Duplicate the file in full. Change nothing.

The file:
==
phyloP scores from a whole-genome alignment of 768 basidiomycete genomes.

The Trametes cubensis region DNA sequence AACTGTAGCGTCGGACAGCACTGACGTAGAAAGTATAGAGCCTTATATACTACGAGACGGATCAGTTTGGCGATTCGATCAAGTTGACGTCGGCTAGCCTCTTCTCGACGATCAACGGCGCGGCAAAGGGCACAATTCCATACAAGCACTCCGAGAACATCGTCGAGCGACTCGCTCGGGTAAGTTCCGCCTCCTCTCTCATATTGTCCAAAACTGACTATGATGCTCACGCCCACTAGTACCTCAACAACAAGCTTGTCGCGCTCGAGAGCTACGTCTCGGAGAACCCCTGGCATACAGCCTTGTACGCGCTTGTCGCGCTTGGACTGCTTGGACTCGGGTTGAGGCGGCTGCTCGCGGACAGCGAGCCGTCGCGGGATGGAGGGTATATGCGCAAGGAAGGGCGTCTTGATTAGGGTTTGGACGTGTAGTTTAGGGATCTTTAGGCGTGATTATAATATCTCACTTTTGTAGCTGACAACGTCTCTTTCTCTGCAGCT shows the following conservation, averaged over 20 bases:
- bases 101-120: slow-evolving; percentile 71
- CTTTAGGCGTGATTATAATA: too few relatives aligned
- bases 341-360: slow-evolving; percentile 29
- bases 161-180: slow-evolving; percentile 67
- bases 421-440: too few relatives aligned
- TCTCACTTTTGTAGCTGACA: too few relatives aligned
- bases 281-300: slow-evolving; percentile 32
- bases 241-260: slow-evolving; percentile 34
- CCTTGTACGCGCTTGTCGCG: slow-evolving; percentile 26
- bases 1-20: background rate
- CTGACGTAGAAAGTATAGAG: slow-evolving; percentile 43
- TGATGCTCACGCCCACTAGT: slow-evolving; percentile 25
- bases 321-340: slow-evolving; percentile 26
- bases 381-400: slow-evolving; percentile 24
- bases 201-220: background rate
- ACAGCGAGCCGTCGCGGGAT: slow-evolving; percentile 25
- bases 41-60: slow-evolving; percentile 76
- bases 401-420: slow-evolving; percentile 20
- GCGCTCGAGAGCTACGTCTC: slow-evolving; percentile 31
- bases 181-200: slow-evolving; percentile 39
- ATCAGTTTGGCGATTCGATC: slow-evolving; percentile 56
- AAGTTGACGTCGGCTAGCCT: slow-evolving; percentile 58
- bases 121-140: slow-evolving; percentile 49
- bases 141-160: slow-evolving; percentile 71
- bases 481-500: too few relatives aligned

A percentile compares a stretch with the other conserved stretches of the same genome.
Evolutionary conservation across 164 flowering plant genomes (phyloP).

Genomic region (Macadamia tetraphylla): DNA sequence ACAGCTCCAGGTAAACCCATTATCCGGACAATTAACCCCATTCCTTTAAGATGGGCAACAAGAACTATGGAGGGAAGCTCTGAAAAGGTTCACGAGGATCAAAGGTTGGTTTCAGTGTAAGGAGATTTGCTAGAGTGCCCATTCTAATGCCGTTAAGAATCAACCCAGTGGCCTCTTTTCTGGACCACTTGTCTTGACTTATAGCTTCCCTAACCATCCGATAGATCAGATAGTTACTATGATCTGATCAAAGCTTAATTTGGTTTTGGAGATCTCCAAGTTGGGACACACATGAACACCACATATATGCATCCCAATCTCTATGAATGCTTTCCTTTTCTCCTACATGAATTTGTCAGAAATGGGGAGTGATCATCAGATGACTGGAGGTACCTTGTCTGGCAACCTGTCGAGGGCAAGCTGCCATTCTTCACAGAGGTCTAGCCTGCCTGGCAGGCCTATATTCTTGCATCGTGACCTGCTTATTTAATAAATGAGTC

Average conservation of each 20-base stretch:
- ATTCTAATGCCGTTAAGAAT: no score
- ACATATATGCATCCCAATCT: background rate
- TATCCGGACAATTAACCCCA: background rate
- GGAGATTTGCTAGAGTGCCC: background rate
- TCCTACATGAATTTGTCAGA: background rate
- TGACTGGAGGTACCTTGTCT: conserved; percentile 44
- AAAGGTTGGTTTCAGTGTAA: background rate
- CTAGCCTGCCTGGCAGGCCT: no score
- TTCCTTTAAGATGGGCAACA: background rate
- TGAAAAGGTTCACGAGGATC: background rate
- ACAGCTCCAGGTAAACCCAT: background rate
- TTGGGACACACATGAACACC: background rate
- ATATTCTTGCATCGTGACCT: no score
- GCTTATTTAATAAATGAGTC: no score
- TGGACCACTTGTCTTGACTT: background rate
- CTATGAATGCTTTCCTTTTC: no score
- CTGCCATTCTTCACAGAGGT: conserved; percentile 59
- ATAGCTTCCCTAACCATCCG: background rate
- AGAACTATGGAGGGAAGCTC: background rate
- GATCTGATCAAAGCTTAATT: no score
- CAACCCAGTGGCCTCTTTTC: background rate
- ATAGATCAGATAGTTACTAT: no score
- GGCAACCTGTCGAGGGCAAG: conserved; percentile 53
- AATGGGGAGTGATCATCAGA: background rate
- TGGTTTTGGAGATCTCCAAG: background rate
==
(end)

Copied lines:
phyloP scores from a whole-genome alignment of 768 basidiomycete genomes.

The Trametes cubensis region DNA sequence AACTGTAGCGTCGGACAGCACTGACGTAGAAAGTATAGAGCCTTATATACTACGAGACGGATCAGTTTGGCGATTCGATCAAGTTGACGTCGGCTAGCCTCTTCTCGACGATCAACGGCGCGGCAAAGGGCACAATTCCATACAAGCACTCCGAGAACATCGTCGAGCGACTCGCTCGGGTAAGTTCCGCCTCCTCTCTCATATTGTCCAAAACTGACTATGATGCTCACGCCCACTAGTACCTCAACAACAAGCTTGTCGCGCTCGAGAGCTACGTCTCGGAGAACCCCTGGCATACAGCCTTGTACGCGCTTGTCGCGCTTGGACTGCTTGGACTCGGGTTGAGGCGGCTGCTCGCGGACAGCGAGCCGTCGCGGGATGGAGGGTATATGCGCAAGGAAGGGCGTCTTGATTAGGGTTTGGACGTGTAGTTTAGGGATCTTTAGGCGTGATTATAATATCTCACTTTTGTAGCTGACAACGTCTCTTTCTCTGCAGCT shows the following conservation, averaged over 20 bases:
- bases 101-120: slow-evolving; percentile 71
- CTTTAGGCGTGATTATAATA: too few relatives aligned
- bases 341-360: slow-evolving; percentile 29
- bases 161-180: slow-evolving; percentile 67
- bases 421-440: too few relatives aligned
- TCTCACTTTTGTAGCTGACA: too few relatives aligned
- bases 281-300: slow-evolving; percentile 32
- bases 241-260: slow-evolving; percentile 34
- CCTTGTACGCGCTTGTCGCG: slow-evolving; percentile 26
- bases 1-20: background rate
- CTGACGTAGAAAGTATAGAG: slow-evolving; percentile 43
- TGATGCTCACGCCCACTAGT: slow-evolving; percentile 25
- bases 321-340: slow-evolving; percentile 26
- bases 381-400: slow-evolving; percentile 24
- bases 201-220: background rate
- ACAGCGAGCCGTCGCGGGAT: slow-evolving; percentile 25
- bases 41-60: slow-evolving; percentile 76
- bases 401-420: slow-evolving; percentile 20
- GCGCTCGAGAGCTACGTCTC: slow-evolving; percentile 31
- bases 181-200: slow-evolving; percentile 39
- ATCAGTTTGGCGATTCGATC: slow-evolving; percentile 56
- AAGTTGACGTCGGCTAGCCT: slow-evolving; percentile 58
- bases 121-140: slow-evolving; percentile 49
- bases 141-160: slow-evolving; percentile 71
- bases 481-500: too few relatives aligned

A percentile compares a stretch with the other conserved stretches of the same genome.
Evolutionary conservation across 164 flowering plant genomes (phyloP).

Genomic region (Macadamia tetraphylla): DNA sequence ACAGCTCCAGGTAAACCCATTATCCGGACAATTAACCCCATTCCTTTAAGATGGGCAACAAGAACTATGGAGGGAAGCTCTGAAAAGGTTCACGAGGATCAAAGGTTGGTTTCAGTGTAAGGAGATTTGCTAGAGTGCCCATTCTAATGCCGTTAAGAATCAACCCAGTGGCCTCTTTTCTGGACCACTTGTCTTGACTTATAGCTTCCCTAACCATCCGATAGATCAGATAGTTACTATGATCTGATCAAAGCTTAATTTGGTTTTGGAGATCTCCAAGTTGGGACACACATGAACACCACATATATGCATCCCAATCTCTATGAATGCTTTCCTTTTCTCCTACATGAATTTGTCAGAAATGGGGAGTGATCATCAGATGACTGGAGGTACCTTGTCTGGCAACCTGTCGAGGGCAAGCTGCCATTCTTCACAGAGGTCTAGCCTGCCTGGCAGGCCTATATTCTTGCATCGTGACCTGCTTATTTAATAAATGAGTC

Average conservation of each 20-base stretch:
- ATTCTAATGCCGTTAAGAAT: no score
- ACATATATGCATCCCAATCT: background rate
- TATCCGGACAATTAACCCCA: background rate
- GGAGATTTGCTAGAGTGCCC: background rate
- TCCTACATGAATTTGTCAGA: background rate
- TGACTGGAGGTACCTTGTCT: conserved; percentile 44
- AAAGGTTGGTTTCAGTGTAA: background rate
- CTAGCCTGCCTGGCAGGCCT: no score
- TTCCTTTAAGATGGGCAACA: background rate
- TGAAAAGGTTCACGAGGATC: background rate
- ACAGCTCCAGGTAAACCCAT: background rate
- TTGGGACACACATGAACACC: background rate
- ATATTCTTGCATCGTGACCT: no score
- GCTTATTTAATAAATGAGTC: no score
- TGGACCACTTGTCTTGACTT: background rate
- CTATGAATGCTTTCCTTTTC: no score
- CTGCCATTCTTCACAGAGGT: conserved; percentile 59
- ATAGCTTCCCTAACCATCCG: background rate
- AGAACTATGGAGGGAAGCTC: background rate
- GATCTGATCAAAGCTTAATT: no score
- CAACCCAGTGGCCTCTTTTC: background rate
- ATAGATCAGATAGTTACTAT: no score
- GGCAACCTGTCGAGGGCAAG: conserved; percentile 53
- AATGGGGAGTGATCATCAGA: background rate
- TGGTTTTGGAGATCTCCAAG: background rate